|Not many players were as good, exciting, and explosive in their prime as Vince Carter was. Also, not many have been as effective a role player after their prime as Vince has been.|
Vince Carter, one of the most dominant stars of the late '90s and 2000s, reached 37 years of age this past Sunday, reminding all of us just how quickly NBA players' careers come and go.
Since he was drafted fifth overall in the 1998 Draft, out of North Carolina, by the Warriors and was immediately traded to the Raptors for college teammate Antawn Jamison, Vince has cycled through five different teams, wowing fans in the process. While with Toronto and New Jersey (and even the United States Olympic team), Vinsanity dazzled with insane jams that flat-out embarrassed the players unfortunate enough to try to defend them (looking at you, Fredric Weis).
However, as good as he was in the beginning of his career, Vince has certainly taken a step back as his storied --yet title-less-- NBA career has progressed from stardom to role-playerdom.
From the 2009 trade from the Nets that sent him to his hometown Orlando Magic, Carter's numbers gradually declined until his 2011-12 season with the Mavericks, after which they saw a slight uptick.
They clearly have not rebounded to his All-Star days, but the 11.4 points per game he is averaging in 24.2 minutes with the Mavericks this season are enough to earn his significant playing time off the bench for Rick Carlisle.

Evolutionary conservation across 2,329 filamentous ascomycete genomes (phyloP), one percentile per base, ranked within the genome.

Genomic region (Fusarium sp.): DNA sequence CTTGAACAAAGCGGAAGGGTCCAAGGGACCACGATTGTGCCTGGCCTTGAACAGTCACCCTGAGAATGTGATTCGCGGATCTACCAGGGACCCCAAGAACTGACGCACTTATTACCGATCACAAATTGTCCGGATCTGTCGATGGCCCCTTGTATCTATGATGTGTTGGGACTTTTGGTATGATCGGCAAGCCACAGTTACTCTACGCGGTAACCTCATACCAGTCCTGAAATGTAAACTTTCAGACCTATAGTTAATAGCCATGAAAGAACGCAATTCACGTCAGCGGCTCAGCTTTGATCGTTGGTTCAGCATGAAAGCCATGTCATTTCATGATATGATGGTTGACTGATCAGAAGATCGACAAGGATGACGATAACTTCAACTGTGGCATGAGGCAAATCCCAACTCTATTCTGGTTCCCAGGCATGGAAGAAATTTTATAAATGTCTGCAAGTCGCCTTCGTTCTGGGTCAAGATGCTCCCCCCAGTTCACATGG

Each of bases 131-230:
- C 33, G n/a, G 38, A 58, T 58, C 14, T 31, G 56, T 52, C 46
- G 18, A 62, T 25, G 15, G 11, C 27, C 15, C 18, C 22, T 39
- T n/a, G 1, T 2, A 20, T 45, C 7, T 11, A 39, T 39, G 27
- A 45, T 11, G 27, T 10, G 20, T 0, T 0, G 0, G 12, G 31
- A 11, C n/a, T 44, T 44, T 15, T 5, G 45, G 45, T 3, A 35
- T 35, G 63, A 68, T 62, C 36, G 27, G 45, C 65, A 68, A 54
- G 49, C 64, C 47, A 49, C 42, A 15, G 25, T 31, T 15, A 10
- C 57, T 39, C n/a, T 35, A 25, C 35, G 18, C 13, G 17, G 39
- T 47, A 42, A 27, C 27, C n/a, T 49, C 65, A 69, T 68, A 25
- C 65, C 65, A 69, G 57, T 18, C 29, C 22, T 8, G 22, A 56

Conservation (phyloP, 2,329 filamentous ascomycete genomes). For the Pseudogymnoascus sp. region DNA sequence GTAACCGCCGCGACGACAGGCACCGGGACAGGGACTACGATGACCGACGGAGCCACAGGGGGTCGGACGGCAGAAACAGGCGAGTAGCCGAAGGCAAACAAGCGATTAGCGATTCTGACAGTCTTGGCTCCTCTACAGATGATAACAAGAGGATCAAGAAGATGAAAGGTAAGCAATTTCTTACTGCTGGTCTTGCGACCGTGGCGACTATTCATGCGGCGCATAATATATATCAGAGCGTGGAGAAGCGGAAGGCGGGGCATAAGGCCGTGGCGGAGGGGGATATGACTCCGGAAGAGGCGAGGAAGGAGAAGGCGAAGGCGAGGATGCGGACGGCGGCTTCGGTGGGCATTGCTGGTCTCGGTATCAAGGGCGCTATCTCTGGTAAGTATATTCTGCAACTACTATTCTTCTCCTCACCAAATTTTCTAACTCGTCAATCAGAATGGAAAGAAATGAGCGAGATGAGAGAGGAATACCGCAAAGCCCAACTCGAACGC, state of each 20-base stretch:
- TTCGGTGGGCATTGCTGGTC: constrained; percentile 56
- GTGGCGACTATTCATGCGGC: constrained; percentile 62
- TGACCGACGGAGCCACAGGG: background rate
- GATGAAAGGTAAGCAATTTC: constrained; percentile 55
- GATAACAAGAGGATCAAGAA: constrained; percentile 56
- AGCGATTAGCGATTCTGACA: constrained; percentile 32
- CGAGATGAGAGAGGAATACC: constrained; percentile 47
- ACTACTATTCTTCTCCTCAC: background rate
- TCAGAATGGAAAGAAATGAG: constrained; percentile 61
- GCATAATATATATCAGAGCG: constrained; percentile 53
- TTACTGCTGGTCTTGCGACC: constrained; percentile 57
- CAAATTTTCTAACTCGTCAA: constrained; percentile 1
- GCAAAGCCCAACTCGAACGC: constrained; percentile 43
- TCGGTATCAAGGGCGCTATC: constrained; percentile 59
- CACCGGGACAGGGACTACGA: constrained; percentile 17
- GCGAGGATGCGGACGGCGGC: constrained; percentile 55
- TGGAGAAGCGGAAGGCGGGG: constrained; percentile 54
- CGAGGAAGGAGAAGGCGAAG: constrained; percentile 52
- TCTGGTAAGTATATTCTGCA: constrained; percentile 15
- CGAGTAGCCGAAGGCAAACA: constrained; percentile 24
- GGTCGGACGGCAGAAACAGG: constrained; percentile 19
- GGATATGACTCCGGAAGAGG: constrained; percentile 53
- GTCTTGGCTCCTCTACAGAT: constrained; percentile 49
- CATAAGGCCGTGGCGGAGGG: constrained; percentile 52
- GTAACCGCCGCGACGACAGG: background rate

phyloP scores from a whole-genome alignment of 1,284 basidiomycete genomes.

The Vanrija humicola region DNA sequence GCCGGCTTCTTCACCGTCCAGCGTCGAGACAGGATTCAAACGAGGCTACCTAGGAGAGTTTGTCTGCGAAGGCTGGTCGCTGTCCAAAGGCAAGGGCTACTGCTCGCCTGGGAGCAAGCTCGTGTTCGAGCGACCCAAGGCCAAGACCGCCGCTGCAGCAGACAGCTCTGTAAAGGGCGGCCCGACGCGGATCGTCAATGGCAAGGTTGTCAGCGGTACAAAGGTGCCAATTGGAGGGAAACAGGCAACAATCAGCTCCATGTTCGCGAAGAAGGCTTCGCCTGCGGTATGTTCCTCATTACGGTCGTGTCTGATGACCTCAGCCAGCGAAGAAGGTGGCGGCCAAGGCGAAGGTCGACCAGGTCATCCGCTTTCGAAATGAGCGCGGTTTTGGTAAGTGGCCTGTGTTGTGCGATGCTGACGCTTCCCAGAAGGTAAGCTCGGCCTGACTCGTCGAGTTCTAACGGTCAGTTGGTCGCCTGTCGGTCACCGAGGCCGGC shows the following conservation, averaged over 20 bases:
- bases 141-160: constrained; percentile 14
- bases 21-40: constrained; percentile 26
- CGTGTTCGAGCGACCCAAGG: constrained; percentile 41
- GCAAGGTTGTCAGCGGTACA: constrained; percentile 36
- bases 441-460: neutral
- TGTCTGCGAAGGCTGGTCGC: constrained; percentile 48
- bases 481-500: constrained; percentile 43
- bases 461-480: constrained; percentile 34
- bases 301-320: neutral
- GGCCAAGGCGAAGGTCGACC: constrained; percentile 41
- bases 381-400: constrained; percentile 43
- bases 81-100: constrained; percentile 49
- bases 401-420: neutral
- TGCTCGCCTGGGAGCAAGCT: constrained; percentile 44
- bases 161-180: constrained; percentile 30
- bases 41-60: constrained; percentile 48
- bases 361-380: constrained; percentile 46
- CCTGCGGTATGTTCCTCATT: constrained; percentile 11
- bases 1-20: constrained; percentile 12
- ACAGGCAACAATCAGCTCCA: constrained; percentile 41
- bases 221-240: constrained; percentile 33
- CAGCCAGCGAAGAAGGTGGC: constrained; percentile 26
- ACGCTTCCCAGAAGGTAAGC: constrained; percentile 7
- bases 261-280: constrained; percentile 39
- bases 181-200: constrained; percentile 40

From Eddie Sefko of The Dallas Morning News: "He's [Vince Carter] a gym rat," Carlisle said. "It's not an accident. Guys that work this hard have a chance to have this longevity. He's obviously a big part of what we're doing."
He may not have the pure dunking ability, strength, stamina, or athleticism he used to, but there is no doubting that Vince Carter is a useful player who can provide some scoring punch for a playoff team like the Dallas Mavericks, even as a reserve.
A lot of stars, Carter's cousin Tracy McGrady comes to mind, are not able to transition smoothly from franchise face to bench player in the span of one of two years. Carter has been able to do that with grace and effectiveness, which is almost--but not equally--as impressive as his 25+ point-per-game seasons of the early portion of his career.
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